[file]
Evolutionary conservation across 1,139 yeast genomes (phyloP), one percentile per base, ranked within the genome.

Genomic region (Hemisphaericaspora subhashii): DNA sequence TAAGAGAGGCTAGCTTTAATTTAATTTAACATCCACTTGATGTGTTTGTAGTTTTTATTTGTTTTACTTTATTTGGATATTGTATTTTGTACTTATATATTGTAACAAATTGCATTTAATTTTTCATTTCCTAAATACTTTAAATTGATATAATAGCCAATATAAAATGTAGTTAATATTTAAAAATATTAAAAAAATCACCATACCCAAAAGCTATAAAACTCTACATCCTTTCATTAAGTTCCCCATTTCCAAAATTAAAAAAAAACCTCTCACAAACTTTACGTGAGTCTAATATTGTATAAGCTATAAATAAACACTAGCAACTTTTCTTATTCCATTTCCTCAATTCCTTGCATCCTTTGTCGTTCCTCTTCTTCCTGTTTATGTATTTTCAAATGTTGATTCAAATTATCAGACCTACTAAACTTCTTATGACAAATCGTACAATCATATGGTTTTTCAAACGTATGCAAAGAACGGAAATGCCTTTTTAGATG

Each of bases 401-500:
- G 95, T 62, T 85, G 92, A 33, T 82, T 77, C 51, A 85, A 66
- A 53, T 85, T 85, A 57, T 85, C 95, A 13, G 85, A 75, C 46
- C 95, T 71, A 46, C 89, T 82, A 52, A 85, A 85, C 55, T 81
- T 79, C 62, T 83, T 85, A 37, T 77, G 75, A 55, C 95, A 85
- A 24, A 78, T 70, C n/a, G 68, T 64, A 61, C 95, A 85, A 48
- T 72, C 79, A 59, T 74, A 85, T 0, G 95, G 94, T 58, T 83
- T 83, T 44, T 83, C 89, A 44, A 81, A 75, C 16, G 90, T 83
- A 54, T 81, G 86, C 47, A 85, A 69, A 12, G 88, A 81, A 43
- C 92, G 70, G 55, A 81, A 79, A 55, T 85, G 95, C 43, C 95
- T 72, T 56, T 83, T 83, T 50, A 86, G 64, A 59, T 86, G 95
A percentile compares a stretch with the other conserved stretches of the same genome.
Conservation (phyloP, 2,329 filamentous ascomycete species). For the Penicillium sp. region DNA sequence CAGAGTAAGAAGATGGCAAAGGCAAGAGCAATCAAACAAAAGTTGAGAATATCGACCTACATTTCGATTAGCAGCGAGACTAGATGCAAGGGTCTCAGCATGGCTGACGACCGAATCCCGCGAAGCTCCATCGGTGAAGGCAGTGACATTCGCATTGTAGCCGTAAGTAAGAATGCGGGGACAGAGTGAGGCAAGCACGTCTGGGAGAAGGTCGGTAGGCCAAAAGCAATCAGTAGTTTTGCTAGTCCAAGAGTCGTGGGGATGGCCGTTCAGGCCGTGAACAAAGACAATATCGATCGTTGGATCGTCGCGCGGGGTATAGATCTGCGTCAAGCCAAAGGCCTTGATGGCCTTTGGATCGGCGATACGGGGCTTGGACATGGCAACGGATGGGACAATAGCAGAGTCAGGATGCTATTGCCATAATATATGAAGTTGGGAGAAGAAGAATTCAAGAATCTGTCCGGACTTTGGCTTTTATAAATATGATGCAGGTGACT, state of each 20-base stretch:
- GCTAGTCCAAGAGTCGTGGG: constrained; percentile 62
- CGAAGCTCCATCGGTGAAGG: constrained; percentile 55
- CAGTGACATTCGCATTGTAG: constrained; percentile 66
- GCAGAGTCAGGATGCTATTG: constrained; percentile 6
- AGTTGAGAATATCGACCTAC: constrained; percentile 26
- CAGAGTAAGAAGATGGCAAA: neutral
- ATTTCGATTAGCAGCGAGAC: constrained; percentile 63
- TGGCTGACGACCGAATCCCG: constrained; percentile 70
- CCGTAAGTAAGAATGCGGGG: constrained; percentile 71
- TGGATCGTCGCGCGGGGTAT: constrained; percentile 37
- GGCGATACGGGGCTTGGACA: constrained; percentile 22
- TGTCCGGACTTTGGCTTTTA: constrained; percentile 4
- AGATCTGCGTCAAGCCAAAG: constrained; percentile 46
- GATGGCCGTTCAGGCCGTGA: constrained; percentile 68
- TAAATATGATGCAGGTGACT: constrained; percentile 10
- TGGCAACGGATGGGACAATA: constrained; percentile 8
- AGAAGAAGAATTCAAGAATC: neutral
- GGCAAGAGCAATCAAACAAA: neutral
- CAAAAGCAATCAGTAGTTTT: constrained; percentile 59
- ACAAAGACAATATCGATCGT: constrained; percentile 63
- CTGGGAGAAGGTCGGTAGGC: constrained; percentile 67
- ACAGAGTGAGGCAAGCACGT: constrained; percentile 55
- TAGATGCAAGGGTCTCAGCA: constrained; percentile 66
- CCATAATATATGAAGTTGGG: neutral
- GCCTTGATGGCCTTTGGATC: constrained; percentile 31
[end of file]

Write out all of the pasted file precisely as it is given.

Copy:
Evolutionary conservation across 1,139 yeast genomes (phyloP), one percentile per base, ranked within the genome.

Genomic region (Hemisphaericaspora subhashii): DNA sequence TAAGAGAGGCTAGCTTTAATTTAATTTAACATCCACTTGATGTGTTTGTAGTTTTTATTTGTTTTACTTTATTTGGATATTGTATTTTGTACTTATATATTGTAACAAATTGCATTTAATTTTTCATTTCCTAAATACTTTAAATTGATATAATAGCCAATATAAAATGTAGTTAATATTTAAAAATATTAAAAAAATCACCATACCCAAAAGCTATAAAACTCTACATCCTTTCATTAAGTTCCCCATTTCCAAAATTAAAAAAAAACCTCTCACAAACTTTACGTGAGTCTAATATTGTATAAGCTATAAATAAACACTAGCAACTTTTCTTATTCCATTTCCTCAATTCCTTGCATCCTTTGTCGTTCCTCTTCTTCCTGTTTATGTATTTTCAAATGTTGATTCAAATTATCAGACCTACTAAACTTCTTATGACAAATCGTACAATCATATGGTTTTTCAAACGTATGCAAAGAACGGAAATGCCTTTTTAGATG

Each of bases 401-500:
- G 95, T 62, T 85, G 92, A 33, T 82, T 77, C 51, A 85, A 66
- A 53, T 85, T 85, A 57, T 85, C 95, A 13, G 85, A 75, C 46
- C 95, T 71, A 46, C 89, T 82, A 52, A 85, A 85, C 55, T 81
- T 79, C 62, T 83, T 85, A 37, T 77, G 75, A 55, C 95, A 85
- A 24, A 78, T 70, C n/a, G 68, T 64, A 61, C 95, A 85, A 48
- T 72, C 79, A 59, T 74, A 85, T 0, G 95, G 94, T 58, T 83
- T 83, T 44, T 83, C 89, A 44, A 81, A 75, C 16, G 90, T 83
- A 54, T 81, G 86, C 47, A 85, A 69, A 12, G 88, A 81, A 43
- C 92, G 70, G 55, A 81, A 79, A 55, T 85, G 95, C 43, C 95
- T 72, T 56, T 83, T 83, T 50, A 86, G 64, A 59, T 86, G 95
A percentile compares a stretch with the other conserved stretches of the same genome.
Conservation (phyloP, 2,329 filamentous ascomycete species). For the Penicillium sp. region DNA sequence CAGAGTAAGAAGATGGCAAAGGCAAGAGCAATCAAACAAAAGTTGAGAATATCGACCTACATTTCGATTAGCAGCGAGACTAGATGCAAGGGTCTCAGCATGGCTGACGACCGAATCCCGCGAAGCTCCATCGGTGAAGGCAGTGACATTCGCATTGTAGCCGTAAGTAAGAATGCGGGGACAGAGTGAGGCAAGCACGTCTGGGAGAAGGTCGGTAGGCCAAAAGCAATCAGTAGTTTTGCTAGTCCAAGAGTCGTGGGGATGGCCGTTCAGGCCGTGAACAAAGACAATATCGATCGTTGGATCGTCGCGCGGGGTATAGATCTGCGTCAAGCCAAAGGCCTTGATGGCCTTTGGATCGGCGATACGGGGCTTGGACATGGCAACGGATGGGACAATAGCAGAGTCAGGATGCTATTGCCATAATATATGAAGTTGGGAGAAGAAGAATTCAAGAATCTGTCCGGACTTTGGCTTTTATAAATATGATGCAGGTGACT, state of each 20-base stretch:
- GCTAGTCCAAGAGTCGTGGG: constrained; percentile 62
- CGAAGCTCCATCGGTGAAGG: constrained; percentile 55
- CAGTGACATTCGCATTGTAG: constrained; percentile 66
- GCAGAGTCAGGATGCTATTG: constrained; percentile 6
- AGTTGAGAATATCGACCTAC: constrained; percentile 26
- CAGAGTAAGAAGATGGCAAA: neutral
- ATTTCGATTAGCAGCGAGAC: constrained; percentile 63
- TGGCTGACGACCGAATCCCG: constrained; percentile 70
- CCGTAAGTAAGAATGCGGGG: constrained; percentile 71
- TGGATCGTCGCGCGGGGTAT: constrained; percentile 37
- GGCGATACGGGGCTTGGACA: constrained; percentile 22
- TGTCCGGACTTTGGCTTTTA: constrained; percentile 4
- AGATCTGCGTCAAGCCAAAG: constrained; percentile 46
- GATGGCCGTTCAGGCCGTGA: constrained; percentile 68
- TAAATATGATGCAGGTGACT: constrained; percentile 10
- TGGCAACGGATGGGACAATA: constrained; percentile 8
- AGAAGAAGAATTCAAGAATC: neutral
- GGCAAGAGCAATCAAACAAA: neutral
- CAAAAGCAATCAGTAGTTTT: constrained; percentile 59
- ACAAAGACAATATCGATCGT: constrained; percentile 63
- CTGGGAGAAGGTCGGTAGGC: constrained; percentile 67
- ACAGAGTGAGGCAAGCACGT: constrained; percentile 55
- TAGATGCAAGGGTCTCAGCA: constrained; percentile 66
- CCATAATATATGAAGTTGGG: neutral
- GCCTTGATGGCCTTTGGATC: constrained; percentile 31